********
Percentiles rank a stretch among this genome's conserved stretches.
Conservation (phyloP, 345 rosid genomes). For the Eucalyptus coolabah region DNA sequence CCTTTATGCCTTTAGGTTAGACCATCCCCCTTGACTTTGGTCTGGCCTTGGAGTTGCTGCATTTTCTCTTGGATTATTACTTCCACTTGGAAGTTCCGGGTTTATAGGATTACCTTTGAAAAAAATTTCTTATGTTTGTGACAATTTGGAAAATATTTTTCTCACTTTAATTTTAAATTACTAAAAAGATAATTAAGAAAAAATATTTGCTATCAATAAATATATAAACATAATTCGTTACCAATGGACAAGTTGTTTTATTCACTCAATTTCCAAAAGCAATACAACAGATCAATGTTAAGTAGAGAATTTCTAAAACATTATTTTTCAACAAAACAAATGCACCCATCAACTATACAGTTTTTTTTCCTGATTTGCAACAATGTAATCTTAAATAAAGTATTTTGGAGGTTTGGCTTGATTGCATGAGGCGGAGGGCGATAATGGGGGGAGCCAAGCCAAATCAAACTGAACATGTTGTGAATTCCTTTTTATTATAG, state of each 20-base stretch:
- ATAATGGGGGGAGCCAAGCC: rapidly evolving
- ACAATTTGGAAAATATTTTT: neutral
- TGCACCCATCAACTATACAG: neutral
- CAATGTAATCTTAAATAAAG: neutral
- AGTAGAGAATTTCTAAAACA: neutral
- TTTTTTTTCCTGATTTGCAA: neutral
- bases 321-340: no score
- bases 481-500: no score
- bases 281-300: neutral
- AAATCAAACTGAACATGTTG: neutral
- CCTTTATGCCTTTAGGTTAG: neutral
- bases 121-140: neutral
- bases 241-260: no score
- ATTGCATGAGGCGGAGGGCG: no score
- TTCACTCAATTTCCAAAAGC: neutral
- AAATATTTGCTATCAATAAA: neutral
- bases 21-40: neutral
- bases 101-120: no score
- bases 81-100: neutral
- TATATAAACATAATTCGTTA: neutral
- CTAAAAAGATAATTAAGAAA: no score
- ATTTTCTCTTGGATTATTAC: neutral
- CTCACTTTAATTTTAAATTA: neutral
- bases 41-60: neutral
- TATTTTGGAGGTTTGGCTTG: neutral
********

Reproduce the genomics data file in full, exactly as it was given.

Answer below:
Percentiles rank a stretch among this genome's conserved stretches.
Conservation (phyloP, 345 rosid genomes). For the Eucalyptus coolabah region DNA sequence CCTTTATGCCTTTAGGTTAGACCATCCCCCTTGACTTTGGTCTGGCCTTGGAGTTGCTGCATTTTCTCTTGGATTATTACTTCCACTTGGAAGTTCCGGGTTTATAGGATTACCTTTGAAAAAAATTTCTTATGTTTGTGACAATTTGGAAAATATTTTTCTCACTTTAATTTTAAATTACTAAAAAGATAATTAAGAAAAAATATTTGCTATCAATAAATATATAAACATAATTCGTTACCAATGGACAAGTTGTTTTATTCACTCAATTTCCAAAAGCAATACAACAGATCAATGTTAAGTAGAGAATTTCTAAAACATTATTTTTCAACAAAACAAATGCACCCATCAACTATACAGTTTTTTTTCCTGATTTGCAACAATGTAATCTTAAATAAAGTATTTTGGAGGTTTGGCTTGATTGCATGAGGCGGAGGGCGATAATGGGGGGAGCCAAGCCAAATCAAACTGAACATGTTGTGAATTCCTTTTTATTATAG, state of each 20-base stretch:
- ATAATGGGGGGAGCCAAGCC: rapidly evolving
- ACAATTTGGAAAATATTTTT: neutral
- TGCACCCATCAACTATACAG: neutral
- CAATGTAATCTTAAATAAAG: neutral
- AGTAGAGAATTTCTAAAACA: neutral
- TTTTTTTTCCTGATTTGCAA: neutral
- bases 321-340: no score
- bases 481-500: no score
- bases 281-300: neutral
- AAATCAAACTGAACATGTTG: neutral
- CCTTTATGCCTTTAGGTTAG: neutral
- bases 121-140: neutral
- bases 241-260: no score
- ATTGCATGAGGCGGAGGGCG: no score
- TTCACTCAATTTCCAAAAGC: neutral
- AAATATTTGCTATCAATAAA: neutral
- bases 21-40: neutral
- bases 101-120: no score
- bases 81-100: neutral
- TATATAAACATAATTCGTTA: neutral
- CTAAAAAGATAATTAAGAAA: no score
- ATTTTCTCTTGGATTATTAC: neutral
- CTCACTTTAATTTTAAATTA: neutral
- bases 41-60: neutral
- TATTTTGGAGGTTTGGCTTG: neutral